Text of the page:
Page last updated at 02:02 GMT, Wednesday, 24 February 2010

Iran's role model and inspiration - on skis

By Marcus George
BBC News

Iranian skier Marjan Kalhor at Winter Olympics 14 February 2010
Marjan hopes that taking part in games will encourage other Iranian women

The first Iranian woman to take part in the Winter Olympics says she hopes she will be able to inspire Muslim women all over the world to get involved in sport.

Marjan Kalhor has overcome conservative opposition to her participation in the games by wearing a headscarf under her skiing helmet.

High in the Alborz mountains north of the sprawling city of Tehran lies Dizin, the centre of the country's skiing industry.

Although skiing is popular in Iran, a lack of investment in the resort has left it with outdated ski lifts and little modern skiing infrastructure.

But that hasn't stopped the rise to fame of Ms Kalhor - who has already made history.

This week the 21-year-old is thousands of miles away in Vancouver preparing for her debut in the Winter Olympics.

One of the reasons I'm so happy about being here is to be a role model
Marjan Kalhor

When she lines up on Wednesday to cross the start line of the giant slalom, she will be the first Iranian woman to ever participate in the games.

While nobody is expecting her to win a medal, she says she has already achieved her greatest ambition by participating, and she hopes it will encourage other Iranian women.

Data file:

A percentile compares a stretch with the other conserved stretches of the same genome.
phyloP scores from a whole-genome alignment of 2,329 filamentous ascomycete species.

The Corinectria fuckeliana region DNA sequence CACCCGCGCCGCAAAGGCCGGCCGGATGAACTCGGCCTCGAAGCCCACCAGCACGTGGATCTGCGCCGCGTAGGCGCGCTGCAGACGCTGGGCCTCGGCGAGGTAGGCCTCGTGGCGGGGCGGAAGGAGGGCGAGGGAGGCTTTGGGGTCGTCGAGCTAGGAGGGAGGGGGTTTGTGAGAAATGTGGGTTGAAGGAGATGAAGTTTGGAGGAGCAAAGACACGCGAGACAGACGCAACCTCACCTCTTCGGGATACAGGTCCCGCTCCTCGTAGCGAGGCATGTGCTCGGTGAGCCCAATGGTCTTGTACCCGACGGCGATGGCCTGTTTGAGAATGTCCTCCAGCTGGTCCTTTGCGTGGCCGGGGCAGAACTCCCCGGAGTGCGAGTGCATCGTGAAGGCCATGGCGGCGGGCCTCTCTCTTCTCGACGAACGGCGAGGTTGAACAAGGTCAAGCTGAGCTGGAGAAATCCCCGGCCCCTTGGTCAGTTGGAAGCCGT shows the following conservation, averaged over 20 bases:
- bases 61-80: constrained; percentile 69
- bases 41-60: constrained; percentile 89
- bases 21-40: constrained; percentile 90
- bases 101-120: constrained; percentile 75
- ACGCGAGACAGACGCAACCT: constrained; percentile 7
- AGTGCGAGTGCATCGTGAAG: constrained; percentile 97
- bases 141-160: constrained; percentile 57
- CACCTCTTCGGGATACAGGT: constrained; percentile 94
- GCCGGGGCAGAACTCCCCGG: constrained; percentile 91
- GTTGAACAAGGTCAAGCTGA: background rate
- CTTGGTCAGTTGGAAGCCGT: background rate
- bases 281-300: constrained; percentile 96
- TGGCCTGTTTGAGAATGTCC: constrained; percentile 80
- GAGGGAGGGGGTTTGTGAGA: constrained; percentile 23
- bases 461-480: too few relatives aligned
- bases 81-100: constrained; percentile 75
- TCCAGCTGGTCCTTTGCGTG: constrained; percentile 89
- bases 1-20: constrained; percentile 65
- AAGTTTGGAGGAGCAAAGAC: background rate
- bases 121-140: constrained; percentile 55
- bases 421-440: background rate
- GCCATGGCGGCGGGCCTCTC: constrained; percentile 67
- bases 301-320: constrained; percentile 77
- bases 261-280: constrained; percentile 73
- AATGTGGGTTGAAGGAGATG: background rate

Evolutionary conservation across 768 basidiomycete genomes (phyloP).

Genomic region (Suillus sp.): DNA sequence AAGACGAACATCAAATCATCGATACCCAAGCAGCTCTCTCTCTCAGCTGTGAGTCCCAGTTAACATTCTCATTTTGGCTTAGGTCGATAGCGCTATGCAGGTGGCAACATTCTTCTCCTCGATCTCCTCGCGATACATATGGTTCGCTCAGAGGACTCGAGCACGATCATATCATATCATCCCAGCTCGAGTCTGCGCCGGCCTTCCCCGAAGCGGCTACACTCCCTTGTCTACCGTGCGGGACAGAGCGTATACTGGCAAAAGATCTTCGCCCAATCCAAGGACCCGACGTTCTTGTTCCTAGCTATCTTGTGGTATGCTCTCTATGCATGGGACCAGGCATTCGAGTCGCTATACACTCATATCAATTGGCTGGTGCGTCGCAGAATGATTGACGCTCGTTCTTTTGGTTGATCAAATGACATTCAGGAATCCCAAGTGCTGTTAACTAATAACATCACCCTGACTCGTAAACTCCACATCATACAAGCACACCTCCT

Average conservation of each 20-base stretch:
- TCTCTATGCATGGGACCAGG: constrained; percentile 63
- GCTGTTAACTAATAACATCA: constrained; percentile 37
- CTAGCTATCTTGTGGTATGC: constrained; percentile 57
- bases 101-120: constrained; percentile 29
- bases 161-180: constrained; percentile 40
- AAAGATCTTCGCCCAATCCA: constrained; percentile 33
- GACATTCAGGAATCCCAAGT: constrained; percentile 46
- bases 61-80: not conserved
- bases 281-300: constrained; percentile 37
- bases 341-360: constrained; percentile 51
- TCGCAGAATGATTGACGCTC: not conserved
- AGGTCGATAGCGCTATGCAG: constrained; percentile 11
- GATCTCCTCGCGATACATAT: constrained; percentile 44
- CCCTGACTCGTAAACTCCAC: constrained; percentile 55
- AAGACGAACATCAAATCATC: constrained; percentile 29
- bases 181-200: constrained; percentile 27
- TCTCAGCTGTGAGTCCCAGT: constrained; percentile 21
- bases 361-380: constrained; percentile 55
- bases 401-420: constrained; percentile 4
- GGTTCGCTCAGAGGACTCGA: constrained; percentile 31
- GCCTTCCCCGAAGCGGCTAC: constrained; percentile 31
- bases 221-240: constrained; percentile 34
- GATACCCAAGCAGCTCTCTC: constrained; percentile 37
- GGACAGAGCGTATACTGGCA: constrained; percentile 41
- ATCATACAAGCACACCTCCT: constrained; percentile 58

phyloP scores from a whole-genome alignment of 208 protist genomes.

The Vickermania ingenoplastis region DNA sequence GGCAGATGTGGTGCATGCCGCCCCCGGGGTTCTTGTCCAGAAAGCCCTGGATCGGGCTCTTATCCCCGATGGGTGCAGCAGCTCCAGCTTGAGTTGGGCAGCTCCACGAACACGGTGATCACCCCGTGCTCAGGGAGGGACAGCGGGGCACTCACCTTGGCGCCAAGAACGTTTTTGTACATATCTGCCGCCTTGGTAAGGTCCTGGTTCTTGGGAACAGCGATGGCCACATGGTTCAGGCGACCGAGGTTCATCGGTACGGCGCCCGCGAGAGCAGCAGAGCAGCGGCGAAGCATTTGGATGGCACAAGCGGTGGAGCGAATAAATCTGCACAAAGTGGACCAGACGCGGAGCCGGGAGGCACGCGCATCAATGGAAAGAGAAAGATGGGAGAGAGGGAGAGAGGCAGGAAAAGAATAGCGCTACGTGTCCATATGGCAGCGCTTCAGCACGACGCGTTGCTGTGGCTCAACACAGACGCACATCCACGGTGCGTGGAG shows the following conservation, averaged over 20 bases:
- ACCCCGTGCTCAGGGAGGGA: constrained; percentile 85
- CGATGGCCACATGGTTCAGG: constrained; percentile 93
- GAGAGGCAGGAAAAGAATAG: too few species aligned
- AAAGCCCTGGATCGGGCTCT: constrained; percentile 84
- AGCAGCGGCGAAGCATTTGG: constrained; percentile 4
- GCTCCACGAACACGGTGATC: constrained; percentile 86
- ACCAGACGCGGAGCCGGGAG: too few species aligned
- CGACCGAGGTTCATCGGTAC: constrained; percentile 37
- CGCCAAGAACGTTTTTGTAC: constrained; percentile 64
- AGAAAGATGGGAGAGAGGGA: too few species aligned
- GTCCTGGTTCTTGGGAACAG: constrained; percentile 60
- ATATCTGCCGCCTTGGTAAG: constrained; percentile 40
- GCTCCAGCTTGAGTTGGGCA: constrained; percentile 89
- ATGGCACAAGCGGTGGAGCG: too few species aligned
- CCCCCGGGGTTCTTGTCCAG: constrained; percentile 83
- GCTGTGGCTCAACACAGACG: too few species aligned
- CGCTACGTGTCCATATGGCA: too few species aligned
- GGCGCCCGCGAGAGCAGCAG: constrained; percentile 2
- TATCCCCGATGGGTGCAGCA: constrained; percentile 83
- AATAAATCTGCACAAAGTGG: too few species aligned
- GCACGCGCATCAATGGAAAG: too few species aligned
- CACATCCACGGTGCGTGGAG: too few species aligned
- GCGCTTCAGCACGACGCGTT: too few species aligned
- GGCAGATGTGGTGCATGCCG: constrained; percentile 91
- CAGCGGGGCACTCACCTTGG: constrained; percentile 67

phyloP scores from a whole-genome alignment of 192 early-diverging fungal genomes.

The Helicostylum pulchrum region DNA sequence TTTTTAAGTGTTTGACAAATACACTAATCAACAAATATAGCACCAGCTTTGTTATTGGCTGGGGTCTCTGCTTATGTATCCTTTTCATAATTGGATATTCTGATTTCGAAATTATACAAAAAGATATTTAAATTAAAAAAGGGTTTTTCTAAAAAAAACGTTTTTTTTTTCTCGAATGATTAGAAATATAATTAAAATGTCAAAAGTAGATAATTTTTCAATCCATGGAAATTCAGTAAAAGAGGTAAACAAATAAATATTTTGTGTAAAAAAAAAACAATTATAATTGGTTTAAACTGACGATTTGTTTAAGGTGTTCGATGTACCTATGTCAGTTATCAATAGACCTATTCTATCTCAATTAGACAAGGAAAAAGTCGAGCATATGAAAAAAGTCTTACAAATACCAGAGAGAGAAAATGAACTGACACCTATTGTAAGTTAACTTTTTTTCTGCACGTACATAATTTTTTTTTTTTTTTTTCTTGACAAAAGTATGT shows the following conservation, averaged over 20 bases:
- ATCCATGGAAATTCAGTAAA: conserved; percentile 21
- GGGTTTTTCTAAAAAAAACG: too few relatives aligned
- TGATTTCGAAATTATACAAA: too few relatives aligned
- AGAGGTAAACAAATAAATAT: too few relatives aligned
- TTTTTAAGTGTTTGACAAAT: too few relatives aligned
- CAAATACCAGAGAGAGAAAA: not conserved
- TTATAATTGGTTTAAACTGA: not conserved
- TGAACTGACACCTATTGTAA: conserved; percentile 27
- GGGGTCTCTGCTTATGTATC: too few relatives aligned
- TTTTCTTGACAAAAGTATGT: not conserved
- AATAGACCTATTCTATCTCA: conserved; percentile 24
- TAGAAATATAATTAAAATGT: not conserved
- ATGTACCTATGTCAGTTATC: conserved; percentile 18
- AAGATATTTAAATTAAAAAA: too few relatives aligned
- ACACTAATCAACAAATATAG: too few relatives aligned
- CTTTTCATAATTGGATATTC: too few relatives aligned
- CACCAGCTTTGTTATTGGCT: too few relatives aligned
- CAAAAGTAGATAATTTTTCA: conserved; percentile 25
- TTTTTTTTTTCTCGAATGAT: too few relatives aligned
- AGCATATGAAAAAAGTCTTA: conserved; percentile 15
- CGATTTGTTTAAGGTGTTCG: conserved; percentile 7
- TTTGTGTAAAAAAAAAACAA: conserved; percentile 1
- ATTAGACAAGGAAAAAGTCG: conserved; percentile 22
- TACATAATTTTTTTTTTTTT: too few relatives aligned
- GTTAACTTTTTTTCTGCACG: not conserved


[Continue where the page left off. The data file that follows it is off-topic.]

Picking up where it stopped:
"The number of women who are interested in skiing is increasing fast. And I'm so happy about that," she says.

"The next generation and my own, are thinking about competing, not just having fun.

"And one of the reasons I'm so happy about being here is to be a role model for all of them."

The Iranian delegation at the opening ceremony of the Winter Olympics  10 February 2010
Iranians are unlikely to be able to watch Marjan and team mates in action

This is easier said than done in a country where the participation of women in sport is for the most part seen as incompatible with Islam.

She acknowledges the issue but says it has not prevented her from pursuing her dream.

"People are different. Some people don't know how precious it is to be a winner or a competitor," she says.

"I try not to listen to them."

Back in Dizin however, Iranians are unlikely to be able to watch Marjan and her three Iranian team mates in action.

As with the summer Olympics, coverage on Iranian television has been sporadic at best.

But if some have questioned her participation, many more will be cheering her on and hoping against all the odds for an Olympic medal returning to Iran.

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